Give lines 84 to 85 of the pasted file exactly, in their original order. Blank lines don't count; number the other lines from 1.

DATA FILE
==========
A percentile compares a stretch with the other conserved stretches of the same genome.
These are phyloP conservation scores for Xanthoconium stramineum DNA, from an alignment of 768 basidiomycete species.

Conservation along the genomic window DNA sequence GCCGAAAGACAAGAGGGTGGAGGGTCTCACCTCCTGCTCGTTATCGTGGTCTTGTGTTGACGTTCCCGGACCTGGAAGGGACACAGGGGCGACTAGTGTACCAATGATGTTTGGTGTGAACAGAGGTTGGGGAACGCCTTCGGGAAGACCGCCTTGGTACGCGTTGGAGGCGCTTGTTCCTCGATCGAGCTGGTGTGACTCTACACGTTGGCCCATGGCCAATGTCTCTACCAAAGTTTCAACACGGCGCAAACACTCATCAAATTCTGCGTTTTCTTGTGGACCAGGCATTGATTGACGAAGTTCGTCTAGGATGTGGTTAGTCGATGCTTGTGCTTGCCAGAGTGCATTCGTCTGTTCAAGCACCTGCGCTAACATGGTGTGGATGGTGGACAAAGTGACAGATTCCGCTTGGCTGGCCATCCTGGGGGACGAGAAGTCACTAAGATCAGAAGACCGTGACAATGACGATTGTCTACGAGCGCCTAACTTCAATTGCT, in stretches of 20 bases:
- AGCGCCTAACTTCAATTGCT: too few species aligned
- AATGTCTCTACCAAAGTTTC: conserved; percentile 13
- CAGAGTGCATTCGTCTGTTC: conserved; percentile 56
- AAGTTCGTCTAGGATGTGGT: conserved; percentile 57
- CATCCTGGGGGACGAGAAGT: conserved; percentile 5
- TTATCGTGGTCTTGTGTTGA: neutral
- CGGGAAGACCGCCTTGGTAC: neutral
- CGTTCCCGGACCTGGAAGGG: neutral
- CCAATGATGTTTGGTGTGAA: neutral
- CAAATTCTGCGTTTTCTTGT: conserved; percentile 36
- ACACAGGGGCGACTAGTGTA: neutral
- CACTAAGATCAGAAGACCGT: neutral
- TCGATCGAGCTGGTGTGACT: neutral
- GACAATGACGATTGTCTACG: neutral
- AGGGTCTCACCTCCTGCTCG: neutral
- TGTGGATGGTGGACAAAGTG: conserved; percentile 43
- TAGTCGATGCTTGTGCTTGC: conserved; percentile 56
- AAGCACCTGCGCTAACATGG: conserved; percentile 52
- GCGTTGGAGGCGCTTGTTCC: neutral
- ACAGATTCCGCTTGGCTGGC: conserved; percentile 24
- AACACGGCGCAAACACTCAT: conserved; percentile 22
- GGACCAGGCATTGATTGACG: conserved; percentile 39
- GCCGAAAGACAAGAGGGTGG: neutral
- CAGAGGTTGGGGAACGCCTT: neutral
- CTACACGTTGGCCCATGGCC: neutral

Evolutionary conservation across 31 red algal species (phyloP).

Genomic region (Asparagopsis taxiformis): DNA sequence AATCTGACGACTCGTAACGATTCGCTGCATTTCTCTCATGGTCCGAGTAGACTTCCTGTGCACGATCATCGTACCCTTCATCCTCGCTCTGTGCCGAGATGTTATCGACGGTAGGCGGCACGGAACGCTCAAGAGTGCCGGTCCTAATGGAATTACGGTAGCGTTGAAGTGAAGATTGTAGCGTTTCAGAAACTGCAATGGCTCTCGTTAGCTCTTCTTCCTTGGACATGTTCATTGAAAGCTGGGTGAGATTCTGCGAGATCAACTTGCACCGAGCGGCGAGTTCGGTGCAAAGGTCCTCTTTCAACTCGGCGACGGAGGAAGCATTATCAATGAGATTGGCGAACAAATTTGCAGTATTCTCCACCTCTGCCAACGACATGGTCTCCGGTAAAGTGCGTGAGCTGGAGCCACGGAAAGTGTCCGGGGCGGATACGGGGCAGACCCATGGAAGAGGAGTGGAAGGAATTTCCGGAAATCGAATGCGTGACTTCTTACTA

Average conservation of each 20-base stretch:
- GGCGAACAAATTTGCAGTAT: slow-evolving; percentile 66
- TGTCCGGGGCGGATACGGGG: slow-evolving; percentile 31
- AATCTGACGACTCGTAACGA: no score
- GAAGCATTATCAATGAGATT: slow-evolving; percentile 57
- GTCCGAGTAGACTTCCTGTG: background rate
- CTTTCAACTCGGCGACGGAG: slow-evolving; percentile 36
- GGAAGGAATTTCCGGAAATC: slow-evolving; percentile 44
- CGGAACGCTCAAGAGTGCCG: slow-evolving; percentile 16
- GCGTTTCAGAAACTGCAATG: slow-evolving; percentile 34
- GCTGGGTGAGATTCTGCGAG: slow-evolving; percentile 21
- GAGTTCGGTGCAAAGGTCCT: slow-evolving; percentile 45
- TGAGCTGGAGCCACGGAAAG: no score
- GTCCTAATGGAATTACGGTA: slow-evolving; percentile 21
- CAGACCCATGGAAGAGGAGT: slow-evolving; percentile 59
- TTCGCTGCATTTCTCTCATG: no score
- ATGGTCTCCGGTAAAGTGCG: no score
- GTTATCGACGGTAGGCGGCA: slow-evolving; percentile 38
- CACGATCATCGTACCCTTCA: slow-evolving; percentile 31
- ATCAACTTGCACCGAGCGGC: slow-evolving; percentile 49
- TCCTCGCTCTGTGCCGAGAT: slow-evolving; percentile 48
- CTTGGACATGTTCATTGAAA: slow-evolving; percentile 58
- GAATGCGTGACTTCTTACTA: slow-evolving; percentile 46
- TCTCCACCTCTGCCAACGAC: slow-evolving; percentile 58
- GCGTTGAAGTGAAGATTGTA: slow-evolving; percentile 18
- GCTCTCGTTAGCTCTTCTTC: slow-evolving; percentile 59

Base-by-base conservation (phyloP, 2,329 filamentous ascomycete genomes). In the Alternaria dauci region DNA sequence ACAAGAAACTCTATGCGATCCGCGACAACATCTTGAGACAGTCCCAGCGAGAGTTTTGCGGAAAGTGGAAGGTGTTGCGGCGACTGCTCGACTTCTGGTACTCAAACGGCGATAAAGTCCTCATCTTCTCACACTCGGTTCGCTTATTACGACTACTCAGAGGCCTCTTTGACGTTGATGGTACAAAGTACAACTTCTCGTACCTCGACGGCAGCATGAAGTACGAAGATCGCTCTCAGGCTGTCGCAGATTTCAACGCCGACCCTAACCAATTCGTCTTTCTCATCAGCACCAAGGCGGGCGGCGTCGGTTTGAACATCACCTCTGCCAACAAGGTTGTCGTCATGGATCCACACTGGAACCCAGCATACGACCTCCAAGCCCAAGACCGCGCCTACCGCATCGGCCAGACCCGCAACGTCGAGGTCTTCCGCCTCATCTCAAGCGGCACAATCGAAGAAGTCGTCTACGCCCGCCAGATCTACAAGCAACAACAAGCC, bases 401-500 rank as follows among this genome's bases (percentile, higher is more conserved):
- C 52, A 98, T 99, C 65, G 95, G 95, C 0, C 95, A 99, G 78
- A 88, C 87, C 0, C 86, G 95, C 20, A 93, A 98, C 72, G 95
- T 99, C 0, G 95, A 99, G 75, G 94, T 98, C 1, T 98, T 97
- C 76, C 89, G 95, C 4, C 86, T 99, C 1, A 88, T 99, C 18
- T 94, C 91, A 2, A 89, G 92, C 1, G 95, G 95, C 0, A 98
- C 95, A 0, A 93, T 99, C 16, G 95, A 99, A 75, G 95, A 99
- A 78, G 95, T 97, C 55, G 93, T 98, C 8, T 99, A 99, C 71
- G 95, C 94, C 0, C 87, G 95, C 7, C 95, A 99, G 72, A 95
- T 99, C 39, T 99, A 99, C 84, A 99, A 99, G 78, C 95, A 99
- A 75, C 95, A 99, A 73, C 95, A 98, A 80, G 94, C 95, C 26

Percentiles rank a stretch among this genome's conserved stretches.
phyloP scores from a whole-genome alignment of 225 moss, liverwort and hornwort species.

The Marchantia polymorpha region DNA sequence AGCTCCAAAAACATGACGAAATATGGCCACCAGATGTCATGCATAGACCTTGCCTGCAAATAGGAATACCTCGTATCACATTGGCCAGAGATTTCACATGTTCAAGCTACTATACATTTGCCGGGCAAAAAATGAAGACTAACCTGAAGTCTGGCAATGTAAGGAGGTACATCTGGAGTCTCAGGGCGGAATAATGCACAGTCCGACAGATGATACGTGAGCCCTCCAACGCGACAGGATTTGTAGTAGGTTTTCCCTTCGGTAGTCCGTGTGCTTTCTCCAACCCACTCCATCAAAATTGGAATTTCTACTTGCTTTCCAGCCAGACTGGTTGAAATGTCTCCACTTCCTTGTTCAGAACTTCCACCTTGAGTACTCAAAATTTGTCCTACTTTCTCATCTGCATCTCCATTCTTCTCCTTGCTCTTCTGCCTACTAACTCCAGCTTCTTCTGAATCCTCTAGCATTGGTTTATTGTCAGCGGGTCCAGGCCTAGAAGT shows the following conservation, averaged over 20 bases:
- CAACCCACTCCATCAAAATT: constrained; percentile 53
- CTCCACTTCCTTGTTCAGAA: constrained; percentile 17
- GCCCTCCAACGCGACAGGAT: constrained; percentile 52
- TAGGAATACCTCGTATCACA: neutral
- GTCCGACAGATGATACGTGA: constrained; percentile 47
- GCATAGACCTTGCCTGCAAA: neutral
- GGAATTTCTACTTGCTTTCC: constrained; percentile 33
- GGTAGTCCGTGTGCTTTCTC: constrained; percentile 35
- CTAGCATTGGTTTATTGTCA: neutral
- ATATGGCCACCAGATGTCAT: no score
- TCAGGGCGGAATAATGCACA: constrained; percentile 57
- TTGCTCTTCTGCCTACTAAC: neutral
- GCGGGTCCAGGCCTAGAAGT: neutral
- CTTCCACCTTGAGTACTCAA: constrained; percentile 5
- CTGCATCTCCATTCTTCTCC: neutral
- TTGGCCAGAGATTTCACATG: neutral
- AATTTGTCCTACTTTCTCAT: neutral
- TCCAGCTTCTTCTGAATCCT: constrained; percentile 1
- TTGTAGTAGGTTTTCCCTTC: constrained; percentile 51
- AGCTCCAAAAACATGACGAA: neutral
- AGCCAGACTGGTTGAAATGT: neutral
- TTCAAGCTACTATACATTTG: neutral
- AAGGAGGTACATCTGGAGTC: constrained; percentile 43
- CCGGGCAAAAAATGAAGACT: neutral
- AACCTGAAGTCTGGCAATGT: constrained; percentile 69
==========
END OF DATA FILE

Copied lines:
- CTTCCACCTTGAGTACTCAA: constrained; percentile 5
- CTGCATCTCCATTCTTCTCC: neutral